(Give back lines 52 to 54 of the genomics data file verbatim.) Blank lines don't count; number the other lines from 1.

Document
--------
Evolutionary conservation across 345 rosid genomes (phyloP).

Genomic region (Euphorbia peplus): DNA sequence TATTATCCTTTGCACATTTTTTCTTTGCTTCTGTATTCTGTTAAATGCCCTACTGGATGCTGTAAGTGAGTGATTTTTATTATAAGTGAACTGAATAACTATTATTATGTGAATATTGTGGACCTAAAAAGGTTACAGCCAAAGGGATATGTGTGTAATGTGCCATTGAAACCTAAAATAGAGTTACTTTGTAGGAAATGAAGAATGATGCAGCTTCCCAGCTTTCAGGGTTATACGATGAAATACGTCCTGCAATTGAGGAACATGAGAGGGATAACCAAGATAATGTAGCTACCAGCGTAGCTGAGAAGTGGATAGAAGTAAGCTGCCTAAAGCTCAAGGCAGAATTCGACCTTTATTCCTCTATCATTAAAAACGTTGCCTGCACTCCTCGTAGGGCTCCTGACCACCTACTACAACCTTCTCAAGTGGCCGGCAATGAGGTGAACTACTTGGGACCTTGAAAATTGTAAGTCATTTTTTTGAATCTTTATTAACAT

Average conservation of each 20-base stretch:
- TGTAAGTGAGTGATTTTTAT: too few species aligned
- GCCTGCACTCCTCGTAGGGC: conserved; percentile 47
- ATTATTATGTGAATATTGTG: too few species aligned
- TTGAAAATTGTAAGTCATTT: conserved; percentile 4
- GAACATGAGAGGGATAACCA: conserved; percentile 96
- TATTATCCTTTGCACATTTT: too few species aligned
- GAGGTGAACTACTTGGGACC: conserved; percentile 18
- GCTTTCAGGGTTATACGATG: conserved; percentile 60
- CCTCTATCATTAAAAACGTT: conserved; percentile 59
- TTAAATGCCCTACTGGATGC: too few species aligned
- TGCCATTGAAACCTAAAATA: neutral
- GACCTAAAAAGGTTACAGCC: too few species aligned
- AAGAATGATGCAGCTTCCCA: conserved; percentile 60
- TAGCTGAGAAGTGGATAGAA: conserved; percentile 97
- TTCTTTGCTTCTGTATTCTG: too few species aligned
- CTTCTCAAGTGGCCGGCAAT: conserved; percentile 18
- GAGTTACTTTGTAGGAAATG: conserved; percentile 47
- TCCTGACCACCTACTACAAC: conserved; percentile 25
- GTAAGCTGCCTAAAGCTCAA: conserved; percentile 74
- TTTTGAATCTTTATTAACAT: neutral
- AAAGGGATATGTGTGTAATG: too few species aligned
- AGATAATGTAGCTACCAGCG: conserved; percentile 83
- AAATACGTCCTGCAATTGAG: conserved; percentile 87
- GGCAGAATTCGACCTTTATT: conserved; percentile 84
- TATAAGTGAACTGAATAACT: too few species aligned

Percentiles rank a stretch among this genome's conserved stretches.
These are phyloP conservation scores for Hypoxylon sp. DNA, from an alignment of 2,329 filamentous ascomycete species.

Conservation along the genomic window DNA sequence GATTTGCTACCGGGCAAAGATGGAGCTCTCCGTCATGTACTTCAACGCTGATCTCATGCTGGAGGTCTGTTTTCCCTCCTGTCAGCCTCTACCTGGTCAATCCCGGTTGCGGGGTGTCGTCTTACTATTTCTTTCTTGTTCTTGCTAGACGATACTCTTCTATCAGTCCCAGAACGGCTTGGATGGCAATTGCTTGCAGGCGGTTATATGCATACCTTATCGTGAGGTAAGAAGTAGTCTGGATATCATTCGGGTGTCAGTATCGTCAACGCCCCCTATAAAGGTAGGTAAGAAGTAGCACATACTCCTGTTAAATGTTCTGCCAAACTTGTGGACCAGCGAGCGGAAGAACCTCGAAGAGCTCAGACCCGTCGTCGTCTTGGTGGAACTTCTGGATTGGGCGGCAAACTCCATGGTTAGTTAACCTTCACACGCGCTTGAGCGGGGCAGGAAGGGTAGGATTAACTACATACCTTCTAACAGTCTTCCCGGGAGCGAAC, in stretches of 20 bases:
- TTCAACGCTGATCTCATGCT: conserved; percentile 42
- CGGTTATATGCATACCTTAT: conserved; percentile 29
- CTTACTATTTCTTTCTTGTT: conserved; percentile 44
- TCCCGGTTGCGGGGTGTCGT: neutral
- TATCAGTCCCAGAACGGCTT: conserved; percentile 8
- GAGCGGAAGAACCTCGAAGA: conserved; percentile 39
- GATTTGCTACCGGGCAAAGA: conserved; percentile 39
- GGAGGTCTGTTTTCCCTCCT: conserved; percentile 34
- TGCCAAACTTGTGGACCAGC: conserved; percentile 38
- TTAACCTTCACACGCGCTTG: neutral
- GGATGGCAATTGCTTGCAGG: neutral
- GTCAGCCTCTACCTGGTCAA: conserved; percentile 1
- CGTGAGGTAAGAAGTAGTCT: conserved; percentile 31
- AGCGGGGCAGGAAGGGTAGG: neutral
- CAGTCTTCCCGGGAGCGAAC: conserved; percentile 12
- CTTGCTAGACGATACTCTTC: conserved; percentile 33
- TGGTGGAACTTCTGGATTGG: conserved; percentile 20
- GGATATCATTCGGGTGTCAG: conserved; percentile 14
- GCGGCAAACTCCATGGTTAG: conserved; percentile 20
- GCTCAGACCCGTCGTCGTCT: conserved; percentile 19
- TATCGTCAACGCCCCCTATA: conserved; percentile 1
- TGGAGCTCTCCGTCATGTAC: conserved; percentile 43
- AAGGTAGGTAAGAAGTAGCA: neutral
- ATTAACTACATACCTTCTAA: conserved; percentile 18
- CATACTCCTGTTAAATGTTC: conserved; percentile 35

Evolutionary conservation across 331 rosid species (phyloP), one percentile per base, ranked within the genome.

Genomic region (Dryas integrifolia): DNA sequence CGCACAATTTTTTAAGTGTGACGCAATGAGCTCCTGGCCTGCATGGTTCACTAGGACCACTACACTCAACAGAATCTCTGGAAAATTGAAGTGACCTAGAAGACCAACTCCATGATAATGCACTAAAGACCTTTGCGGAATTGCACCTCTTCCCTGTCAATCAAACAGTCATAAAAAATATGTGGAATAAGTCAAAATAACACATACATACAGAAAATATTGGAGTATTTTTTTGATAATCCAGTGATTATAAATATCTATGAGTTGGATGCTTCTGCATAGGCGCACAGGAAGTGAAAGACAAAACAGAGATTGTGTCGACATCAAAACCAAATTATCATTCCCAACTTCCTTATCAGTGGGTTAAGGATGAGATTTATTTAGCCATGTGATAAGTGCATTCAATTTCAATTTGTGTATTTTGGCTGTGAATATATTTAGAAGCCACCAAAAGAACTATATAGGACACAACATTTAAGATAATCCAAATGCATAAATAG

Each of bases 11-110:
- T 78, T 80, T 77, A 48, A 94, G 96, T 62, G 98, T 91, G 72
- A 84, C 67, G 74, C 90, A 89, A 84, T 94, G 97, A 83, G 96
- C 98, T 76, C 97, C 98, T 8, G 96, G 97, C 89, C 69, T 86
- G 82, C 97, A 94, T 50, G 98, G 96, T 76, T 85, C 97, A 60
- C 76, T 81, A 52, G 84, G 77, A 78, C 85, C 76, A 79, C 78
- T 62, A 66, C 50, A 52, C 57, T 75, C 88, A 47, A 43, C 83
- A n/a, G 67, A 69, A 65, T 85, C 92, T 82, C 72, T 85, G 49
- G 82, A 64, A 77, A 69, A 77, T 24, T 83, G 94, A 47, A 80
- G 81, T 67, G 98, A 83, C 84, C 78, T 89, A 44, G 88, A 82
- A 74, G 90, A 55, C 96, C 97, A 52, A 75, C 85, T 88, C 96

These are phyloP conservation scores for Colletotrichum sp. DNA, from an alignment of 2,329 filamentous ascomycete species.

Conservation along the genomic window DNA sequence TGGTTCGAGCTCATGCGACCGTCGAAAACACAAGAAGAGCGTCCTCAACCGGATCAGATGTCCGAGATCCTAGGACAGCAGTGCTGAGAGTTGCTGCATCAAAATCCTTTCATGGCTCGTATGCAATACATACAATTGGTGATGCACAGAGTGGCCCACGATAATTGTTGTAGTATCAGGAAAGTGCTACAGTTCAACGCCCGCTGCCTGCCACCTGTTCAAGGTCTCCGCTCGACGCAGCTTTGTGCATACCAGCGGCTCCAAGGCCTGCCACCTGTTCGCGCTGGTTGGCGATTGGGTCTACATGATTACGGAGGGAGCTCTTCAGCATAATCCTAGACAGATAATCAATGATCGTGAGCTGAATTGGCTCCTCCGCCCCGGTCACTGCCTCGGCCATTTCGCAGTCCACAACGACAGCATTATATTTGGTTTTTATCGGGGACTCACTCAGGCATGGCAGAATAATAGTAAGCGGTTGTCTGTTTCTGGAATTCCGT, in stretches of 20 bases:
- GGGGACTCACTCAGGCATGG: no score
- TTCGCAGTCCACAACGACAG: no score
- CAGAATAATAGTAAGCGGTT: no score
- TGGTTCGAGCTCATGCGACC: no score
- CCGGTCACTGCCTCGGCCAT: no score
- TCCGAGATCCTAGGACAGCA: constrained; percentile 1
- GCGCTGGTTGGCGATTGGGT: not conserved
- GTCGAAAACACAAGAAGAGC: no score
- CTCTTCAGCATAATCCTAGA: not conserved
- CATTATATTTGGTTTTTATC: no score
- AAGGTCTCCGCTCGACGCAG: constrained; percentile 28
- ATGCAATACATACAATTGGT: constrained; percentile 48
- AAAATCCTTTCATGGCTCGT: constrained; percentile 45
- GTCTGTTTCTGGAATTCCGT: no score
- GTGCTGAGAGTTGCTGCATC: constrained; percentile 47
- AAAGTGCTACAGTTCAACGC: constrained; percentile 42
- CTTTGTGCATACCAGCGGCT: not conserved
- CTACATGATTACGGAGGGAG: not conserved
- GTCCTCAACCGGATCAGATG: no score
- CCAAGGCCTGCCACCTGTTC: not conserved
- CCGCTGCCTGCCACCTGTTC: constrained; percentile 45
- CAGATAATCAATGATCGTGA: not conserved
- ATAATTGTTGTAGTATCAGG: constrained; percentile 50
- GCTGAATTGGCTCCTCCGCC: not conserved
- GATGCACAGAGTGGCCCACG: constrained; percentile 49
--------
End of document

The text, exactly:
- TATCGTCAACGCCCCCTATA: conserved; percentile 1
- TGGAGCTCTCCGTCATGTAC: conserved; percentile 43
- AAGGTAGGTAAGAAGTAGCA: neutral